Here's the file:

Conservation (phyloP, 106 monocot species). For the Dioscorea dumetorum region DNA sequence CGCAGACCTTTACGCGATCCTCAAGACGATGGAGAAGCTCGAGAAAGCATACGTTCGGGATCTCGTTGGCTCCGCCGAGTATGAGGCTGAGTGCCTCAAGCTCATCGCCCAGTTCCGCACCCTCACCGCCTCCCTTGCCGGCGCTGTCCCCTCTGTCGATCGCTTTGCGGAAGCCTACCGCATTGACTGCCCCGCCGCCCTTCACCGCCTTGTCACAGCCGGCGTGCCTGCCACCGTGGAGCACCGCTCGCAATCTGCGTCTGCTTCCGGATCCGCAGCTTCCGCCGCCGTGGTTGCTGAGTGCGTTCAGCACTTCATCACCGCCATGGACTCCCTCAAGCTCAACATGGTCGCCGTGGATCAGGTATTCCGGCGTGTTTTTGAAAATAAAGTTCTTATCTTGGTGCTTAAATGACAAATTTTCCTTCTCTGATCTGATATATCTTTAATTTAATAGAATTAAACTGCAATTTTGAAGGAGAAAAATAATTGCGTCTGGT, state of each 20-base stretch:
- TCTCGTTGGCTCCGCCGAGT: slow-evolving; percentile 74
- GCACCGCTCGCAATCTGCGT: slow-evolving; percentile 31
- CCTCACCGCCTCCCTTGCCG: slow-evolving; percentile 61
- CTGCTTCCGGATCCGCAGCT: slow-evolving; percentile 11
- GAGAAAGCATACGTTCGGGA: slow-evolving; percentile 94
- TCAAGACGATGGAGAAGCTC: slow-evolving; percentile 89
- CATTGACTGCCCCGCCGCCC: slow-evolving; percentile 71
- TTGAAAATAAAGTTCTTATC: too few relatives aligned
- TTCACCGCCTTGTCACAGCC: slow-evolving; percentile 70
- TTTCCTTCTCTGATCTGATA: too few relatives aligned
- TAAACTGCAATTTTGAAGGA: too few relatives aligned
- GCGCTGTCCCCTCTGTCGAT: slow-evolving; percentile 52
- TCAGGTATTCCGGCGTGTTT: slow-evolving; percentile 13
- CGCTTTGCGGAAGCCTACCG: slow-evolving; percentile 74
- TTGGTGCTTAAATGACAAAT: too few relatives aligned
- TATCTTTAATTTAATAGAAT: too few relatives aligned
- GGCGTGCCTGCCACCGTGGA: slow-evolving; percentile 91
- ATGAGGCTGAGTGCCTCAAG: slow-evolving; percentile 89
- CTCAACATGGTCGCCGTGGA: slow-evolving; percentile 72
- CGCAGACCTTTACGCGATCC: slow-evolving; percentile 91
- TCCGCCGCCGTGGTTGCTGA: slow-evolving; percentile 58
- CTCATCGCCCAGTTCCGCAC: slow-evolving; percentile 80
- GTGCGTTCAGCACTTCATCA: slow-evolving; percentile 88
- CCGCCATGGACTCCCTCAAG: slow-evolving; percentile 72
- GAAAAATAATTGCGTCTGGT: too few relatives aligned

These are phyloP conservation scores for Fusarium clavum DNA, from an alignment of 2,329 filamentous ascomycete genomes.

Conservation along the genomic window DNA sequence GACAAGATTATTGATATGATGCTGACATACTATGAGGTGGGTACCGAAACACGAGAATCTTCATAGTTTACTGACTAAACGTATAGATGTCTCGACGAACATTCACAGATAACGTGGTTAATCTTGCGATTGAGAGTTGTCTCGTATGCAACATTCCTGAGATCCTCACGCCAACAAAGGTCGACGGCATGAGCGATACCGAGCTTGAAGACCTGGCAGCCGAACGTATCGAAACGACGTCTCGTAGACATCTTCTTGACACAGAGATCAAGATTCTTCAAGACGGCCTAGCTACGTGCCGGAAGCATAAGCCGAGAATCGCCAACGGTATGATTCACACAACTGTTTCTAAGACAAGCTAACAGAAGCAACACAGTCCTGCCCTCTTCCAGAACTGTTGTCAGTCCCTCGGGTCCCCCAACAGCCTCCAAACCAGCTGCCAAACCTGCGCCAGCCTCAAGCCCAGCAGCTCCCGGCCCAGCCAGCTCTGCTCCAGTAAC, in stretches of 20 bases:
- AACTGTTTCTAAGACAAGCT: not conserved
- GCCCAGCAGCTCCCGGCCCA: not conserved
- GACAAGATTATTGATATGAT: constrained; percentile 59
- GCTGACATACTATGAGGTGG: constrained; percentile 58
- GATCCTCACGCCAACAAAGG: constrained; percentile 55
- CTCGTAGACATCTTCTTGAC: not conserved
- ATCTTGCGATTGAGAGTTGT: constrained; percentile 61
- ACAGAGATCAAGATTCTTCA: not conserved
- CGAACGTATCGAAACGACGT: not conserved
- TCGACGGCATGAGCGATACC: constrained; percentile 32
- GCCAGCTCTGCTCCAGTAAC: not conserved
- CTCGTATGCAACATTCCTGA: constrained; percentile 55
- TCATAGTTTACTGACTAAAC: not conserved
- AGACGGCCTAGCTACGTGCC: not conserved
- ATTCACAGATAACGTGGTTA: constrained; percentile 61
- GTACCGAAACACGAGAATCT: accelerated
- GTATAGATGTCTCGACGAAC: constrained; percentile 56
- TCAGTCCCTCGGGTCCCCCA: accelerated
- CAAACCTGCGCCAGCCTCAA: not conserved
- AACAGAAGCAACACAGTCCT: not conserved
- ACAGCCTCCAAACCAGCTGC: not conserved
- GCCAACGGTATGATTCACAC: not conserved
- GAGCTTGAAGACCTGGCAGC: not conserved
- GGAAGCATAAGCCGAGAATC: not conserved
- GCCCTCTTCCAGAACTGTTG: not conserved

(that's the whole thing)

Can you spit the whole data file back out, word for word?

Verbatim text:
Conservation (phyloP, 106 monocot species). For the Dioscorea dumetorum region DNA sequence CGCAGACCTTTACGCGATCCTCAAGACGATGGAGAAGCTCGAGAAAGCATACGTTCGGGATCTCGTTGGCTCCGCCGAGTATGAGGCTGAGTGCCTCAAGCTCATCGCCCAGTTCCGCACCCTCACCGCCTCCCTTGCCGGCGCTGTCCCCTCTGTCGATCGCTTTGCGGAAGCCTACCGCATTGACTGCCCCGCCGCCCTTCACCGCCTTGTCACAGCCGGCGTGCCTGCCACCGTGGAGCACCGCTCGCAATCTGCGTCTGCTTCCGGATCCGCAGCTTCCGCCGCCGTGGTTGCTGAGTGCGTTCAGCACTTCATCACCGCCATGGACTCCCTCAAGCTCAACATGGTCGCCGTGGATCAGGTATTCCGGCGTGTTTTTGAAAATAAAGTTCTTATCTTGGTGCTTAAATGACAAATTTTCCTTCTCTGATCTGATATATCTTTAATTTAATAGAATTAAACTGCAATTTTGAAGGAGAAAAATAATTGCGTCTGGT, state of each 20-base stretch:
- TCTCGTTGGCTCCGCCGAGT: slow-evolving; percentile 74
- GCACCGCTCGCAATCTGCGT: slow-evolving; percentile 31
- CCTCACCGCCTCCCTTGCCG: slow-evolving; percentile 61
- CTGCTTCCGGATCCGCAGCT: slow-evolving; percentile 11
- GAGAAAGCATACGTTCGGGA: slow-evolving; percentile 94
- TCAAGACGATGGAGAAGCTC: slow-evolving; percentile 89
- CATTGACTGCCCCGCCGCCC: slow-evolving; percentile 71
- TTGAAAATAAAGTTCTTATC: too few relatives aligned
- TTCACCGCCTTGTCACAGCC: slow-evolving; percentile 70
- TTTCCTTCTCTGATCTGATA: too few relatives aligned
- TAAACTGCAATTTTGAAGGA: too few relatives aligned
- GCGCTGTCCCCTCTGTCGAT: slow-evolving; percentile 52
- TCAGGTATTCCGGCGTGTTT: slow-evolving; percentile 13
- CGCTTTGCGGAAGCCTACCG: slow-evolving; percentile 74
- TTGGTGCTTAAATGACAAAT: too few relatives aligned
- TATCTTTAATTTAATAGAAT: too few relatives aligned
- GGCGTGCCTGCCACCGTGGA: slow-evolving; percentile 91
- ATGAGGCTGAGTGCCTCAAG: slow-evolving; percentile 89
- CTCAACATGGTCGCCGTGGA: slow-evolving; percentile 72
- CGCAGACCTTTACGCGATCC: slow-evolving; percentile 91
- TCCGCCGCCGTGGTTGCTGA: slow-evolving; percentile 58
- CTCATCGCCCAGTTCCGCAC: slow-evolving; percentile 80
- GTGCGTTCAGCACTTCATCA: slow-evolving; percentile 88
- CCGCCATGGACTCCCTCAAG: slow-evolving; percentile 72
- GAAAAATAATTGCGTCTGGT: too few relatives aligned

These are phyloP conservation scores for Fusarium clavum DNA, from an alignment of 2,329 filamentous ascomycete genomes.

Conservation along the genomic window DNA sequence GACAAGATTATTGATATGATGCTGACATACTATGAGGTGGGTACCGAAACACGAGAATCTTCATAGTTTACTGACTAAACGTATAGATGTCTCGACGAACATTCACAGATAACGTGGTTAATCTTGCGATTGAGAGTTGTCTCGTATGCAACATTCCTGAGATCCTCACGCCAACAAAGGTCGACGGCATGAGCGATACCGAGCTTGAAGACCTGGCAGCCGAACGTATCGAAACGACGTCTCGTAGACATCTTCTTGACACAGAGATCAAGATTCTTCAAGACGGCCTAGCTACGTGCCGGAAGCATAAGCCGAGAATCGCCAACGGTATGATTCACACAACTGTTTCTAAGACAAGCTAACAGAAGCAACACAGTCCTGCCCTCTTCCAGAACTGTTGTCAGTCCCTCGGGTCCCCCAACAGCCTCCAAACCAGCTGCCAAACCTGCGCCAGCCTCAAGCCCAGCAGCTCCCGGCCCAGCCAGCTCTGCTCCAGTAAC, in stretches of 20 bases:
- AACTGTTTCTAAGACAAGCT: not conserved
- GCCCAGCAGCTCCCGGCCCA: not conserved
- GACAAGATTATTGATATGAT: constrained; percentile 59
- GCTGACATACTATGAGGTGG: constrained; percentile 58
- GATCCTCACGCCAACAAAGG: constrained; percentile 55
- CTCGTAGACATCTTCTTGAC: not conserved
- ATCTTGCGATTGAGAGTTGT: constrained; percentile 61
- ACAGAGATCAAGATTCTTCA: not conserved
- CGAACGTATCGAAACGACGT: not conserved
- TCGACGGCATGAGCGATACC: constrained; percentile 32
- GCCAGCTCTGCTCCAGTAAC: not conserved
- CTCGTATGCAACATTCCTGA: constrained; percentile 55
- TCATAGTTTACTGACTAAAC: not conserved
- AGACGGCCTAGCTACGTGCC: not conserved
- ATTCACAGATAACGTGGTTA: constrained; percentile 61
- GTACCGAAACACGAGAATCT: accelerated
- GTATAGATGTCTCGACGAAC: constrained; percentile 56
- TCAGTCCCTCGGGTCCCCCA: accelerated
- CAAACCTGCGCCAGCCTCAA: not conserved
- AACAGAAGCAACACAGTCCT: not conserved
- ACAGCCTCCAAACCAGCTGC: not conserved
- GCCAACGGTATGATTCACAC: not conserved
- GAGCTTGAAGACCTGGCAGC: not conserved
- GGAAGCATAAGCCGAGAATC: not conserved
- GCCCTCTTCCAGAACTGTTG: not conserved